Energy Realty just hosted the first annual Energy Corridor International Festival last weekend to help remind residents and local businesses why the Energy Corridor is a great place to live, work, and play. Overall, the festival was a great success as many local businesses came out and shared their food, culture, services and product on a beautiful sunny day, and the live performances and DJ created a lively atmosphere.
This was a grass roots effort pulled together by myself and other volunteers, Amy Dukes of Energy Corridor Living Magazine and Barbara Denson, author of the Gary the Go-Cart series. As residents of the Energy Corridor, we have seen businesses and neighborhoods hit hard by first the downturn of the oil industry and second by Hurricane Harvey, and we want to revive this community again. Our hope is that this annual event will continue to grow every year and become as popular as White Linen Nights in the Heights.
While driving through the neighborhoods that were hit hard by the release of the reservoir in 2017, I am happy to see that the neighborhoods have come back to life and are beautiful and pristine again for the most part. As a result, the home sales in these neighborhoods and the Energy Corridor have picked up again, although the market still remains saturated with a 9 month supply of inventory.
We are finding that in order to compete in a market full of remodeled flood homes that are often priced below pre-flood value, homeowners have to update and freshen their homes to sell, even if they did not flood. In 77077, there are 294 single family homes on the market; 205 in 77079; and 1147 homes for sale in Katy! That’s a lot of homes to choose from, so buyers can be picky right now.
As the memory of Harvey slowly fades away and the neighborhoods look better than ever, the desire to live in the Energy Corridor will far outweigh the risks of flooding and this area will come back stronger than ever! At the same time, as oil prices continue to stabilize in the $60’s and are predicted to go up to $70/barrel in a year, the empty office spaces will start filling up again, and home values should follow this trend.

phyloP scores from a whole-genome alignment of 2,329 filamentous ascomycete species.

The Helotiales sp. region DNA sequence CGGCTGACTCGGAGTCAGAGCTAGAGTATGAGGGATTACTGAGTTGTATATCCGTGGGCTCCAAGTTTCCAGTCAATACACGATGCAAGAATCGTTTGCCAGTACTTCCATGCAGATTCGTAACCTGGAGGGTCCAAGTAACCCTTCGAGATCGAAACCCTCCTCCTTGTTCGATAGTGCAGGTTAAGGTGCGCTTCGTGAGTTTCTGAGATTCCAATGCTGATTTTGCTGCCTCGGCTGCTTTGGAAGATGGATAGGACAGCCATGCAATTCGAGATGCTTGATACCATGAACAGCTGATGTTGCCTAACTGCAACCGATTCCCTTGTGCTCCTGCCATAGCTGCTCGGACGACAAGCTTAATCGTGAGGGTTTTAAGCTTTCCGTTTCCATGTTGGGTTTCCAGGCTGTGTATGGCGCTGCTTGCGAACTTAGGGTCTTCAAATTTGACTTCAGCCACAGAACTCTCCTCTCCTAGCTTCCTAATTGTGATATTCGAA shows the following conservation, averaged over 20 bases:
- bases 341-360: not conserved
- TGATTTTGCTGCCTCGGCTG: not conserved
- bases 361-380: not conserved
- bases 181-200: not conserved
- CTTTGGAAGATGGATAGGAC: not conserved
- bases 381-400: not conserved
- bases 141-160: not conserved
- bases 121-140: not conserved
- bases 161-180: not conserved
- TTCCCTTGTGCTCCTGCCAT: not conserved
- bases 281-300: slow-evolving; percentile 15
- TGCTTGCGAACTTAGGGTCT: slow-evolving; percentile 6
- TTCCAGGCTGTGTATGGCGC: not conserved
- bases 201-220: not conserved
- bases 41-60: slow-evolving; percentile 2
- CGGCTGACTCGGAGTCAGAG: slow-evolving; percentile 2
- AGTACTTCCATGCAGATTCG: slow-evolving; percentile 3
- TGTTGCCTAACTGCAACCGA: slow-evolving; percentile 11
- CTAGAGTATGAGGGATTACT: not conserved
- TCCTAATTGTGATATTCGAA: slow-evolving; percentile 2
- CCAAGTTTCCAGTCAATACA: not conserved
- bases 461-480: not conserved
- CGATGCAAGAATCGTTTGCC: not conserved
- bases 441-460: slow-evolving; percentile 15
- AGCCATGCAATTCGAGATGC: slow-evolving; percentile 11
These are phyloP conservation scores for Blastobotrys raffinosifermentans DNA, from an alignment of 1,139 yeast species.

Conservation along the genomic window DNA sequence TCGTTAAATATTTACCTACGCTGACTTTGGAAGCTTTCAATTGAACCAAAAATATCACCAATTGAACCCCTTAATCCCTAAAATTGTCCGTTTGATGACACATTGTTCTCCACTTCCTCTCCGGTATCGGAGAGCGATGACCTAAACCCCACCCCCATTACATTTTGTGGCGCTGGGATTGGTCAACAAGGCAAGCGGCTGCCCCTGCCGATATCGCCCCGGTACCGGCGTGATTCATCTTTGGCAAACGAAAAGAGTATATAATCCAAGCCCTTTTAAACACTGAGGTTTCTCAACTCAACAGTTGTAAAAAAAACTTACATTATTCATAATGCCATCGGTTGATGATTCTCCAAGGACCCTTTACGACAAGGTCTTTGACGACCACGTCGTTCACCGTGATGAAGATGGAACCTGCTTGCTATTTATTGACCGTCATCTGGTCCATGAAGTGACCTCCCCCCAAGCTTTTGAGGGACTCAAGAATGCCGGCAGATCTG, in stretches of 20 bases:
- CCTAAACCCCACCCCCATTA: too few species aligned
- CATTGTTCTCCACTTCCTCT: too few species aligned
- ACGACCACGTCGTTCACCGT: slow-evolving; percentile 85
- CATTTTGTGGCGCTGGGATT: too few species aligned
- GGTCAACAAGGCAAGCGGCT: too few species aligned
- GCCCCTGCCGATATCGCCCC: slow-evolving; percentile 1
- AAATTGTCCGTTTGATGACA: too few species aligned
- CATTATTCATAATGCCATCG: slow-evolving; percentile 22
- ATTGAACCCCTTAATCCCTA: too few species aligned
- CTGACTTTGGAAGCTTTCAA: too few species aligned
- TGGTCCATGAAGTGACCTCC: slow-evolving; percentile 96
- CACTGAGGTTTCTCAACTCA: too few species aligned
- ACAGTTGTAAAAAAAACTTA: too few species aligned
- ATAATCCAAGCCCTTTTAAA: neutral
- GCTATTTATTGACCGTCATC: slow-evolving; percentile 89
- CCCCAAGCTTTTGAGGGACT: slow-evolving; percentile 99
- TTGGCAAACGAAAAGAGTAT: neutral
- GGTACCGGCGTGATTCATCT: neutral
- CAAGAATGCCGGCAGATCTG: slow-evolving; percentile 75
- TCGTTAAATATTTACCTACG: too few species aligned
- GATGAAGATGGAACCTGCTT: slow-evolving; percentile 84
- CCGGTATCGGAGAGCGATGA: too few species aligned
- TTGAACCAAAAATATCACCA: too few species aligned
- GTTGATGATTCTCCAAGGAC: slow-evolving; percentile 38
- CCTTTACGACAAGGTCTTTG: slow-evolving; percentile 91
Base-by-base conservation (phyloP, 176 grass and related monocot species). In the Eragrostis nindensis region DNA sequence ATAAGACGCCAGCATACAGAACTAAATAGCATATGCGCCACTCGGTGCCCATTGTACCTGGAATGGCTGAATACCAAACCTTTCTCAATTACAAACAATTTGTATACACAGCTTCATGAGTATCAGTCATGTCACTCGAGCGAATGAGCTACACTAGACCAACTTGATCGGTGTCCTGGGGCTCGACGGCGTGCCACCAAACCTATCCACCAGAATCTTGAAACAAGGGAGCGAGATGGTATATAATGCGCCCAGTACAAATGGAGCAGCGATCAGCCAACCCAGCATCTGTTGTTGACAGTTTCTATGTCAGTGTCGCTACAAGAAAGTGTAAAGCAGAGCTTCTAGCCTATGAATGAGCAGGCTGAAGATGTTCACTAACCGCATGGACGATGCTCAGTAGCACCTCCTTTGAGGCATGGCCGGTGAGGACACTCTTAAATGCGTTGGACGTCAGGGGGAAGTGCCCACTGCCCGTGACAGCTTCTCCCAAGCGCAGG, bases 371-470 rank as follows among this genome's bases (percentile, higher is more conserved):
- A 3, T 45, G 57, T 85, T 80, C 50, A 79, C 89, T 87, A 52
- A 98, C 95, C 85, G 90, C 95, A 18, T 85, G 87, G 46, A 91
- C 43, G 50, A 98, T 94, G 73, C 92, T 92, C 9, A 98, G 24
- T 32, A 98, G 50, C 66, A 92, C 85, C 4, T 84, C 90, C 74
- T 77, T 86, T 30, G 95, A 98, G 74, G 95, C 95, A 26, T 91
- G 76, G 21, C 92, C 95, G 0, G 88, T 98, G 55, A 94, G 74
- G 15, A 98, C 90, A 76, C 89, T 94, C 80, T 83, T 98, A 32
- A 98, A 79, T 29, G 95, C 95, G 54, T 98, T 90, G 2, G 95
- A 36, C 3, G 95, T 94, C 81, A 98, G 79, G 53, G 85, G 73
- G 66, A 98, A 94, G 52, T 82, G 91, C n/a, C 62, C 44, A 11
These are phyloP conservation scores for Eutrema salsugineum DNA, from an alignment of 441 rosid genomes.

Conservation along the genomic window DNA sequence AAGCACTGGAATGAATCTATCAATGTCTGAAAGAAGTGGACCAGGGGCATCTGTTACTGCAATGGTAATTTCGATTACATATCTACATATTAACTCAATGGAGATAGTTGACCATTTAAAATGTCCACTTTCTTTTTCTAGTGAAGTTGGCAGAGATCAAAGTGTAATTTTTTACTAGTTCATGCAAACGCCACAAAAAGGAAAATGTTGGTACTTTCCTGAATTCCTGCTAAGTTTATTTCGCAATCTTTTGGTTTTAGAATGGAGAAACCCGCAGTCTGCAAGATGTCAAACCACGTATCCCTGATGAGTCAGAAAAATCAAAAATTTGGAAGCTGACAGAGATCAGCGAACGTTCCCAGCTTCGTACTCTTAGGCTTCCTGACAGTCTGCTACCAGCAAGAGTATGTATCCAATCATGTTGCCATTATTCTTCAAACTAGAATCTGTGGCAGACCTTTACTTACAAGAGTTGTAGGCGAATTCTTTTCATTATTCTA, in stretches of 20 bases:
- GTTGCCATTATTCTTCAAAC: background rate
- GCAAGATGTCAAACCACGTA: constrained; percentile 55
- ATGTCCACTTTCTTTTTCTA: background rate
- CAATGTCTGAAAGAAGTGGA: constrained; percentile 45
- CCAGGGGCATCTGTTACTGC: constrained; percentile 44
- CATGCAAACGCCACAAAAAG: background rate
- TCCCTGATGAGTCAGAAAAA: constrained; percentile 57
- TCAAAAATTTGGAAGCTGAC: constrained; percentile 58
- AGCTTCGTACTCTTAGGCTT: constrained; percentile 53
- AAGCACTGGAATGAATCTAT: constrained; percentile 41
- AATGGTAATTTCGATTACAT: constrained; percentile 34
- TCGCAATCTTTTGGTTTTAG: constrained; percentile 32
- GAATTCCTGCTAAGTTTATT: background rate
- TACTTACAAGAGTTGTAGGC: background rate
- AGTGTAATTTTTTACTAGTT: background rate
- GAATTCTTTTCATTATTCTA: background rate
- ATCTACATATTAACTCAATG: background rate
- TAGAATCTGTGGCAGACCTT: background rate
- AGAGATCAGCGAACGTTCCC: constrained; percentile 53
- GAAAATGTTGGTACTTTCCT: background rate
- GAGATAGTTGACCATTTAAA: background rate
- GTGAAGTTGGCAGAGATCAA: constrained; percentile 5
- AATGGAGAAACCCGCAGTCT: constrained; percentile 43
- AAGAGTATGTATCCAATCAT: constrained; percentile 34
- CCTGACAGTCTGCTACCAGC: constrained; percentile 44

There are great things happening in West Houston and I am excited to be in the middle of it!
Provided by: Carla Landrum with Preferred Lending
The worldwide supply and demand for money determines what we pay for all kinds of financing, including mortgages. As much as Hurricane Harvey was a huge event, its impact on mortgage rates has been minimal.
Freddie Mac reports that prime mortgage rates were 3.86 percent for the week of August 24th just before the storm. They actually fell to 3.82 percent for the week of August 31st.
Today’s mortgage rates are remarkably low by historic standards, and did not spike as a result of Harvey. This is good news for mortgage borrowers nationwide, and it’s also good news for Harvey victims because it means cheap funding will be available as they re-build.
Rates may be pressured to increase as the effects of Harvey over the long term will stimulate jobs and certain sectors from construction suppliers to auto’s as homes will be repaired and cars will be replaced. As economic indicators increase positively that tends to put the pressure on interest rates.
Lending programs such as Fannie Mae Homestyle and FHA 203(K) Rehabilitation loans can assist with the rehab costs for homeowners as well as the purchase of home that are in need of repairs.
Also for homeowners and renters displaced by the floods there are no down payment programs available through FHA for disaster victims.
Bottom line is that certainly in the near term our rates should remain low which is a huge benefit to new homeowners.
We are officially under a storm watch going into the weekend, and the homeowners who have just started to recover from Harvey, are probably holding their breath over the potential threat of a hurricane entering the Gulf. Communities that flooded from Harvey are still recovering from the financial blow to
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Houston, TX 77077